Okay, I admit it- I can’t swim. After years of swimming lessons at the local pool, not to mention countless one on one lessons with my navy veteran father, the best that I’ve ever been able to do is tread water for a few minutes. And probably because of this fact, I have a near incapacitating fear of bodies of water. Nothing will get me hyperventilating like being in the water and not being able to touch the bottom. Throw in the fear of creatures that live in the water such as sharks and jellyfish and it’s a wonder I’ve ever touched the ocean at all. But this was going to change because I was in Tahiti and I was determined that not only was I going to get in the water, but I was going to try snorkeling and surfing for the first time.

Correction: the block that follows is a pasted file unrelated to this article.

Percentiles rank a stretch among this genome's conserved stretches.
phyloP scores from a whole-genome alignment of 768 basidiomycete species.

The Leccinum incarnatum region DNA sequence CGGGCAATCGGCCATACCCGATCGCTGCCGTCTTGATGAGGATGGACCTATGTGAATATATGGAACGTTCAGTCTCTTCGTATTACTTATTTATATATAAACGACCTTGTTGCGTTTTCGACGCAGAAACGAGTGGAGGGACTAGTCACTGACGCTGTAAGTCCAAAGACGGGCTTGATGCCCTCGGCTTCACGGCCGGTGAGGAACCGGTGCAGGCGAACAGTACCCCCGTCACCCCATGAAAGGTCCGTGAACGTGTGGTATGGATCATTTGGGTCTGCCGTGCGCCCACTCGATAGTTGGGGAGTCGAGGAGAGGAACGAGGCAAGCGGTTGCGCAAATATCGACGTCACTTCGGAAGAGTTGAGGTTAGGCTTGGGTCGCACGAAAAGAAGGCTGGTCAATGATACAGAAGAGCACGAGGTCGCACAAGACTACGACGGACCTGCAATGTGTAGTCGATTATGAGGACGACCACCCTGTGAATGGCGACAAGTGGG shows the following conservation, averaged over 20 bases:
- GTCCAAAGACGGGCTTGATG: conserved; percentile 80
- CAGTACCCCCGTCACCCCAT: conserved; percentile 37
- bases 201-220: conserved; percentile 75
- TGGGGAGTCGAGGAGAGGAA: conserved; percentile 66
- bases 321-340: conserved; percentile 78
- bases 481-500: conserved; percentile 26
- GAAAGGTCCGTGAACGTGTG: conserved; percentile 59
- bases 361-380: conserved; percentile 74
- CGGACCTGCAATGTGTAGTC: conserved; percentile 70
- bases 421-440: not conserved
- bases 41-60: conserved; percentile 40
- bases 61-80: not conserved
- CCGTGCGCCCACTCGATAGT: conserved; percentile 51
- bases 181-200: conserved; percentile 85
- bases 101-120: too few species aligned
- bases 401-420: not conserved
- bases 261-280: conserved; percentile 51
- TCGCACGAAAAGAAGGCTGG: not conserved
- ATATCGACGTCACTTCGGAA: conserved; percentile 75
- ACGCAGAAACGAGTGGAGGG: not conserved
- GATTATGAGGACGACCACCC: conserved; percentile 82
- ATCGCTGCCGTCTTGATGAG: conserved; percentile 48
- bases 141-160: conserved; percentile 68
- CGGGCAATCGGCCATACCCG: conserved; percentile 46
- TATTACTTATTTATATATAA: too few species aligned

We went to the far tip of the island called Teahupoo, which is world famous for surfing competitions that are held here, and found a relatively secluded spot where the waves were pretty mild. I was trying to practice some deep breathing as I sat on the board and started paddling my way into the water without actually looking at the water, trying not to think about the dark finned shadow that passed next to our boat the previous day coming back from a neighboring island. This pseudo zen feeling lasted right up to the point that I stood up on the board. The wave came and knocked me off the board, sending me into the water where I pulled out my great skill of treading water in a panic. More waves came hitting me, moving me forward, until finally I ended up with my face in the sand of the beach spluttering out water and curse words. My board had ended up a ways down the beach and as I lugged it back my friend said “Good, now try it again.” And back in the water I went with the same result…again…and again….and again…and again. Finally I’d had enough, and said that I was going turn in my board. I pulled out the snorkeling mask and fins and started making my way back into the water. Snorkeling is not nearly as easy as it looks. And it took me a few times of my breathing stick going under before I got the hang of it. I was floating along, with only minor bouts of hyperventilating, feeling proud of myself, when I noticed a finned creature just ahead of me. I yelled out, causing water to flow down the tube, as I tried to make my fins corporate into reversing only to find that you can’t reverse with fins. While I was wildly and ungracefully trying to put as much distance between me and the creature as possible, with water filling my breathing stick over and over, my friend casually comes over to take a picture of the little baby shark that is causing this great commotion. I made it back to the shore vowing I would not be going in the water ever again. As we drove back along the coast, I couldn’t help but feel a returning sense of pride. I didn’t surf, and I didn’t really snorkel, but I tried it even though I’m so terrified of the water. And really, there is no better place to tread water than in the beautiful waters of French Polynesia.